The Office of the Ombudsman has found former Agriculture Secretary Proceso Alcala administratively liable for grave misconduct and conduct prejudicial to the best interest of the service for the alleged misuse of P13.5 million for the construction of the Quezon Corn Trading and Processing Center (Center).
Since Alcala is no longer in government, the Ombudsman fined him an amount equivalent to his salary for one year.
Alcala was found administratively liable in two separate decisions. The first case involved the Isa Akong Magsasaka Foundation Inc., which sought accreditation with the Department of Agriculture (DA) on September 27, 2012 “in order to be part of the project implementation that will help the farmers in Quezon Province.”
In November of that year, Alcala allegedly certified that the foundation complied with the Commission on Audit’s requirements.
Alcala and the foundation’s president, Bautista Ella, signed a memorandum of agreement on February 11, 2013 “wherein the DA undertook to provide financial support…for the establishment of the Center.”
The Ombudsman’s Field Investigation Office (FIO) alleged that “Alcala authorized the DA to transfer P13.5 million for the construction of the center on a lot privately owned by the foundation’s president, contrary to the basic principle that public funds shall be used solely for a public purpose.”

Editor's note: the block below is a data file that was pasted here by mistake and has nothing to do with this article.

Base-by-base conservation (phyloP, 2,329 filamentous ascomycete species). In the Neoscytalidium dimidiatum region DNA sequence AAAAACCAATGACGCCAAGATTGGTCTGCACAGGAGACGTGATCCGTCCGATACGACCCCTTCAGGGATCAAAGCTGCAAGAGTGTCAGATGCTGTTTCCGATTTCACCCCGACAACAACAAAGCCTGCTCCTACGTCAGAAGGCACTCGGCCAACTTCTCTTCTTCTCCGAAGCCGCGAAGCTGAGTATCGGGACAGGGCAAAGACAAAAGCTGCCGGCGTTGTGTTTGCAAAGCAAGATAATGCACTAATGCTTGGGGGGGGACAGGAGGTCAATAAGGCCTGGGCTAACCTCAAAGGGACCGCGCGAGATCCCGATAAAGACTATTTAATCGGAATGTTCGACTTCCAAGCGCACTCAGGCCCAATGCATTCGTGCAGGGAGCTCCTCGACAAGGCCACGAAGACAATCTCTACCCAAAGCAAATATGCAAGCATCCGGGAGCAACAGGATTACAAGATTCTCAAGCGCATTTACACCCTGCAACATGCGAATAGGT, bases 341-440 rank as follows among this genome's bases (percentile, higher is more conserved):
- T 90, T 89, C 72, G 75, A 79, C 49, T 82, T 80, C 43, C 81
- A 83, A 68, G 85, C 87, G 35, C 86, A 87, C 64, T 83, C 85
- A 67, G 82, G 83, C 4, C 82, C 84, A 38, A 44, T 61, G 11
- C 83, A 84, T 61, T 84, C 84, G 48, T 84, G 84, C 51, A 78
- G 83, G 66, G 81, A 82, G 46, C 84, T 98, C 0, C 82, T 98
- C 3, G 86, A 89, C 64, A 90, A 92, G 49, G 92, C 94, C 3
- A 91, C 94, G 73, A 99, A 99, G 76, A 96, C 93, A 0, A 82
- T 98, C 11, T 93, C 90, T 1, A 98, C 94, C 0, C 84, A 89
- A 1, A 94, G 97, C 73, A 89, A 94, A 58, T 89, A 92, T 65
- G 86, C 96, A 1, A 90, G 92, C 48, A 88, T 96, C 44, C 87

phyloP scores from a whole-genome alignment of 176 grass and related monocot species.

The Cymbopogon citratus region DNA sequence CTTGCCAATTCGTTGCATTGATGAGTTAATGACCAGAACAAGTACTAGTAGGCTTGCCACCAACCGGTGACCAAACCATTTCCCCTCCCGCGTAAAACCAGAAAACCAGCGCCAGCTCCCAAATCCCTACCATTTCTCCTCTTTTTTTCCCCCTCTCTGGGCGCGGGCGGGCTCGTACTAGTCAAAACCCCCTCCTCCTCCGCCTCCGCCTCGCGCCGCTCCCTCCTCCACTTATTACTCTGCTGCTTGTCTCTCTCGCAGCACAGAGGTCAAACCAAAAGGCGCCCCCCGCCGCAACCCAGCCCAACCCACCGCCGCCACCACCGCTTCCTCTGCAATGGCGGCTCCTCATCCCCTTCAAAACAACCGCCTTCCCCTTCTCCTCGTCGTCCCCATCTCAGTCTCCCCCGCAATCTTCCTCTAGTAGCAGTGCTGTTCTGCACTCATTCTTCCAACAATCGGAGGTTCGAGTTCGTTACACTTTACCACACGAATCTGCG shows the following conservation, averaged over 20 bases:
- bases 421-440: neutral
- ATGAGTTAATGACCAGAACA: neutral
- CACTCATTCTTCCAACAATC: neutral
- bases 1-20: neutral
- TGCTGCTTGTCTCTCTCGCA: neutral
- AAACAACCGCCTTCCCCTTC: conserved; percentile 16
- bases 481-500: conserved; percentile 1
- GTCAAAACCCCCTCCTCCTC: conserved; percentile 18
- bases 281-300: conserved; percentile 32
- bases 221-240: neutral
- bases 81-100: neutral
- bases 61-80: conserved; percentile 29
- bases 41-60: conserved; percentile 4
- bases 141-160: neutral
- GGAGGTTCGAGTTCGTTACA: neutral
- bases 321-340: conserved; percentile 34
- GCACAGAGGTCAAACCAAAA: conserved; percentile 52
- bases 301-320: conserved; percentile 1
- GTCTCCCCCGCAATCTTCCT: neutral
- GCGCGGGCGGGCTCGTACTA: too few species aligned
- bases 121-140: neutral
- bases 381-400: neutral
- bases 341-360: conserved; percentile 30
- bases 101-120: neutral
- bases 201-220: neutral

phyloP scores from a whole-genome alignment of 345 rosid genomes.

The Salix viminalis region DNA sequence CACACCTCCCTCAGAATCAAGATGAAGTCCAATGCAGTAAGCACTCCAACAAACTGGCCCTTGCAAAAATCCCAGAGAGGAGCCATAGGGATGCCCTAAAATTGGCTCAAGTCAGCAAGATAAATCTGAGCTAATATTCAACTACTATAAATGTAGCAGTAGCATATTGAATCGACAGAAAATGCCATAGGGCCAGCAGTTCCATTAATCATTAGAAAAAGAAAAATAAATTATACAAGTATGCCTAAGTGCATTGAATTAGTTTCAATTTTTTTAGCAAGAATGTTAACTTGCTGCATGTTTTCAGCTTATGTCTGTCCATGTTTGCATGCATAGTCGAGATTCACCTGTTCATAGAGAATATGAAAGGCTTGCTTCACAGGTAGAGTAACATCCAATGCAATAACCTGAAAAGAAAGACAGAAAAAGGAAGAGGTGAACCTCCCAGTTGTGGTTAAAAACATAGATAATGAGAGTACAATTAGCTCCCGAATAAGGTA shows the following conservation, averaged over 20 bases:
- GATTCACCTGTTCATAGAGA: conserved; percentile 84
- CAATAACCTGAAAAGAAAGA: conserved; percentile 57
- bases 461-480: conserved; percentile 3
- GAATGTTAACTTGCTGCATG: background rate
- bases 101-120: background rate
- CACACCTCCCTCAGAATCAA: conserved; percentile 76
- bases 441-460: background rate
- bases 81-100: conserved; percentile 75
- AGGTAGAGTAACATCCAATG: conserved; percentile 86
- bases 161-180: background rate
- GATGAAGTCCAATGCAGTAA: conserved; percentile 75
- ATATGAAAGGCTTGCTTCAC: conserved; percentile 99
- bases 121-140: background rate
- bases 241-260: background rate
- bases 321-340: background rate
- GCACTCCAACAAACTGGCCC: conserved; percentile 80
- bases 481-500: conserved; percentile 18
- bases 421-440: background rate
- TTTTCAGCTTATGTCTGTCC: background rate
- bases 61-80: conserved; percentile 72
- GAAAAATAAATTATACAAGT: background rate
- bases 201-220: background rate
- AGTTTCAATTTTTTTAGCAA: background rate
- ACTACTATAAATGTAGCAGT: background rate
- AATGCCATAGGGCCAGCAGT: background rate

Also, the FIO found that Laureano Arnulfo Mañalac, who allegedly “issued two official receipts from the Foundation acknowledging the receipt of the funds,” was Alcala’s head executive assistant and was supposedly an incorporator of the foundation.
Mañalac, according to the statement, was supposedly also the program director of Agri-Pinoy Trading Center-Project Management Office’s (APTC-PMO).
“Since Mañalac was an incorporator of the Foundation and given his functions as program director of the APTC program, the foundation would have been automatically disqualified from being granted any public funds from the program. Alcala’s claim that Mañalac resigned on 01 October 2012 is of no moment. When the foundation applied for accreditation, Mañalac was still Alcala’s HEA and was the program director of the APTC Program,” the Ombudsman said.
In the second case, Alcala was faulted for allowing the DA to resort to repeat order despite the agency’s failure to comply with the requirements under the procurement law.
According to the Ombudsman, records showed that former DA acting secretary Bernie Fondevilla awarded a contract on April 12, 2010 to Agricom through negotiated procurement for the delivery of 1,500 sets of pumps and engines for the agency’s Shallow Tube Well/Pump Irrigation System Open Source project worth P116 million.
“The Ombudsman faulted Alcala for resorting to Negotiated Procurement as there was only one failure of public bidding and for inviting only Agricom to attend the negotiated procurement proceedings despite the fact that a second bidder participated in the first public bidding,” a statement issued by the Ombudsman said.
“Alcala’s defense that he had no knowledge of the nature of the previous procurement; that he relied on the recommendation of the BAC (Bids and Awards Committee) and that he acted on the documents in the regular performance of his duties cannot be countenanced. Reliance in good faith on the recommendation of subordinates does not justify non-compliance with the law. As head of agency, much is expected of Alcala,” it added.